Discussion

The CXCR4-EGFP mouse as a tool to identify CR cells in neocortical layer 1

The results of our work validate the CXCR4-EGFP mouse as a tool to facilitate the identification of CR cells in developing layer 1. In fact, within this layer, we never encountered EGFP-expressing neurons other than CR cells (see “Results”). This observation is consistent with the critical role of CXCR4 activity in setting the laminar position of CR cells in the brain (Paredes et al. 2006). It is also interesting to note that we were unable to visually find neurons with CR cell morphology and CR cell electrophysiological properties that were not EGFP-labeled, which strongly suggest that CXCR4 is expressed by CR cells of different ontogenetic origin (Bielle et al. 2005).

Fate of CR cells in the rat neocortex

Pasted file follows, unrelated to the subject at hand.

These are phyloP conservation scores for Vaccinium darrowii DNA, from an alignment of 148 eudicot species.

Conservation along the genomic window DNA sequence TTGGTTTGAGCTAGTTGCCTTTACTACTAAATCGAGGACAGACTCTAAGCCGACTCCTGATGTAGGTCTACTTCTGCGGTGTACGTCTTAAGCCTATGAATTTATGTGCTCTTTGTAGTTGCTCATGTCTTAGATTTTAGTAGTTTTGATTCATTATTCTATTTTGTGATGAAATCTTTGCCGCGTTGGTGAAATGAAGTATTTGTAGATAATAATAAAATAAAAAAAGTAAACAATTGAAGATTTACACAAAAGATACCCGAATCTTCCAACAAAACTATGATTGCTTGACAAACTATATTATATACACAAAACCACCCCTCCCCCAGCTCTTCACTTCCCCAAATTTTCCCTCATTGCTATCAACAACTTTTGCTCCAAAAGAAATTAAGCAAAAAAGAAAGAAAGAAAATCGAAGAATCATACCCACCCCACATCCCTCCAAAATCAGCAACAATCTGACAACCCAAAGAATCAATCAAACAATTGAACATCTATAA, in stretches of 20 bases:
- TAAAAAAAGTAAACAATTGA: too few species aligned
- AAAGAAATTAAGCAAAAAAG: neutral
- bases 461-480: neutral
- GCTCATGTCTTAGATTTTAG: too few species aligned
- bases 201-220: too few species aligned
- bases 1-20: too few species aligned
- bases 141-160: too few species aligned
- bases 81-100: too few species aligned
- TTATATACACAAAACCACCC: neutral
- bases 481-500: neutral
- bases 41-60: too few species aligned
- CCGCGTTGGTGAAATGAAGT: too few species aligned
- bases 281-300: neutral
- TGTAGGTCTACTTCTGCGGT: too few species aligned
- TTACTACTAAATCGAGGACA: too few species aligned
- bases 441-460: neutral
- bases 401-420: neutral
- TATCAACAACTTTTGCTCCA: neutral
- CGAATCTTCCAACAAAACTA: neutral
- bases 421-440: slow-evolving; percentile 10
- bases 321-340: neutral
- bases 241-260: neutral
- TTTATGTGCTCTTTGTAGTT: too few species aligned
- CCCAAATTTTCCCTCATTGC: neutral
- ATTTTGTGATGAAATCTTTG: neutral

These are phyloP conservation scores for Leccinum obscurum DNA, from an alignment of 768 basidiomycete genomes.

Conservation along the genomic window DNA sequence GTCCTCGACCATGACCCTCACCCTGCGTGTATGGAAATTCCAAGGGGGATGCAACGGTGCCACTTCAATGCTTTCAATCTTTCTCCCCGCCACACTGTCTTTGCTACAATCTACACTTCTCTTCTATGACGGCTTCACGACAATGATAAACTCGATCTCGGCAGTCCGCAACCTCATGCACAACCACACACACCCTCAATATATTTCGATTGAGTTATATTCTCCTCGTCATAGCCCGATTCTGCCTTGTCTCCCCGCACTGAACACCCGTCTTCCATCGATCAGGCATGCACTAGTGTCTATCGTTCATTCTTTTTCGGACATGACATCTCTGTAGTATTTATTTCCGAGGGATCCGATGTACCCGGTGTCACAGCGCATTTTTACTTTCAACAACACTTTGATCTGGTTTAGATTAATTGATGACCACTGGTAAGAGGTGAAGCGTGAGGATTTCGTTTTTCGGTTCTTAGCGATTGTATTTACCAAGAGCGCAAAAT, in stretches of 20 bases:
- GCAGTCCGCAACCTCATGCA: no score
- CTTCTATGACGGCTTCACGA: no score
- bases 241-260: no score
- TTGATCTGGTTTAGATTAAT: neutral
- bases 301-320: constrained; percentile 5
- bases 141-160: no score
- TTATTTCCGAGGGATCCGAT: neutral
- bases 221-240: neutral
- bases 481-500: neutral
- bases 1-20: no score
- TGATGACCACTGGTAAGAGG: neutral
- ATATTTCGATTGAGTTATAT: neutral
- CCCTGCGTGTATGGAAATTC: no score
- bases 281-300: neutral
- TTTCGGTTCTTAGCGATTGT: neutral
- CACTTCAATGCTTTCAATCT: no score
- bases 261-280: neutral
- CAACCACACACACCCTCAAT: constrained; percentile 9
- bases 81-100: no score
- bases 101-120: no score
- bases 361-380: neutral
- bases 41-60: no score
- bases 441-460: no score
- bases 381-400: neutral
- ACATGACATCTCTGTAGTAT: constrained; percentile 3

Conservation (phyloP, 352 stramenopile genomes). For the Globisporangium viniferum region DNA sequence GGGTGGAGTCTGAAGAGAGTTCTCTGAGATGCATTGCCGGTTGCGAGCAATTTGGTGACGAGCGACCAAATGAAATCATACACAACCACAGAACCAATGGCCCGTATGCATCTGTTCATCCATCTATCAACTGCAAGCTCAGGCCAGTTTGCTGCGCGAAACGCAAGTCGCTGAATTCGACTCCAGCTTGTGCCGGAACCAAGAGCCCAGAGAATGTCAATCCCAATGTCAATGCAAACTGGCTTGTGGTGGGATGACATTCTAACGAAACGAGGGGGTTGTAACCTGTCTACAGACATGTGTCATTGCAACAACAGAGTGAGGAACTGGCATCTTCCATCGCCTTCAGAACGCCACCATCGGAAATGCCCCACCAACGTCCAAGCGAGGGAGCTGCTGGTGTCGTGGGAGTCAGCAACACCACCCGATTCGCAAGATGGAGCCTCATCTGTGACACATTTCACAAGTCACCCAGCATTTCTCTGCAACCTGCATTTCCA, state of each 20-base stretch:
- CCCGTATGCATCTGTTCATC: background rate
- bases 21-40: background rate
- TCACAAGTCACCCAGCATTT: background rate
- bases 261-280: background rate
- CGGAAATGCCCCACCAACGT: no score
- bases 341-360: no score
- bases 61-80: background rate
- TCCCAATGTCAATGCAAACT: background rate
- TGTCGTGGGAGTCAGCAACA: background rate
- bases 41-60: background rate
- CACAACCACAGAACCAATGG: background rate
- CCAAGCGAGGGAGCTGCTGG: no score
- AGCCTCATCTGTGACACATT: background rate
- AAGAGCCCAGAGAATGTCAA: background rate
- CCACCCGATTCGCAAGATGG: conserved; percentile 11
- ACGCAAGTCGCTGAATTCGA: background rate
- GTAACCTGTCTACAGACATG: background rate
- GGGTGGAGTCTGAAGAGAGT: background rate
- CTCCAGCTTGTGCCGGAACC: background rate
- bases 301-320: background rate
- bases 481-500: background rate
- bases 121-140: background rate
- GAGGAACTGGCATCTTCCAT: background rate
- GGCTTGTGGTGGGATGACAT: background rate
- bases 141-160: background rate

The fate of CR cells is still subject of ongoing controversy being attributed to species differences or either to selective cell death, dilution in the developing neocortex or differentiation into other cortical cell types (Edmunds and Parnavelas 1982; Parnavelas and Edmunds 1983; Derer and Derer 1990, 1992; Zecevic and Rakic 2001; for review see Marín-Padilla 1998; Mienville 1999; Meyer et al. 1999, 2000). Recently, in vivo two-photon microscopy of Ebf2-GFP mice (Chowdhury et al. 2010) has elegantly shown that the density of CR neurons is relatively stable between P3 and P4 to P7 but then started to progressively decline until P14 and finally stabilizes at low values somewhat after P20. In the end, only <3.5 % of CR neurons that are present at P3–P7 can be found after the fourth postnatal week. Interestingly, the rate of disappearance of CR cells is not constant throughout postnatal development; CR cell loss was fastest at P11–P13 (56.6 ± 5.5 %), compared to P7–P9 (73.4 ± 3.3 %) or P18–P22. In addition, long-lasting time-lapse video microscopy revealed that postnatal CR cells undergo dramatic morphological transformations, but their gradual disappearance from the cortex is due to apoptotic death during the second postnatal week (Chowdhury et al. 2010, see this paper). These findings are in line with this study where we can demonstrate that CR cells in CXCR4-EGFP mice had their highest density between P3 and P7 and then decline dramatically to be nearly abolished at P14 as indicated by the increase of Caspase-3-positive CR cells and signs of neuronal degeneration starting around P8. As already mentioned CR cells in the hippocampal formation are still found at very high densities when neocortical CR cells already have disappeared completely. This may reflect a differential time in birth between neocortical and hippocampal CR cells.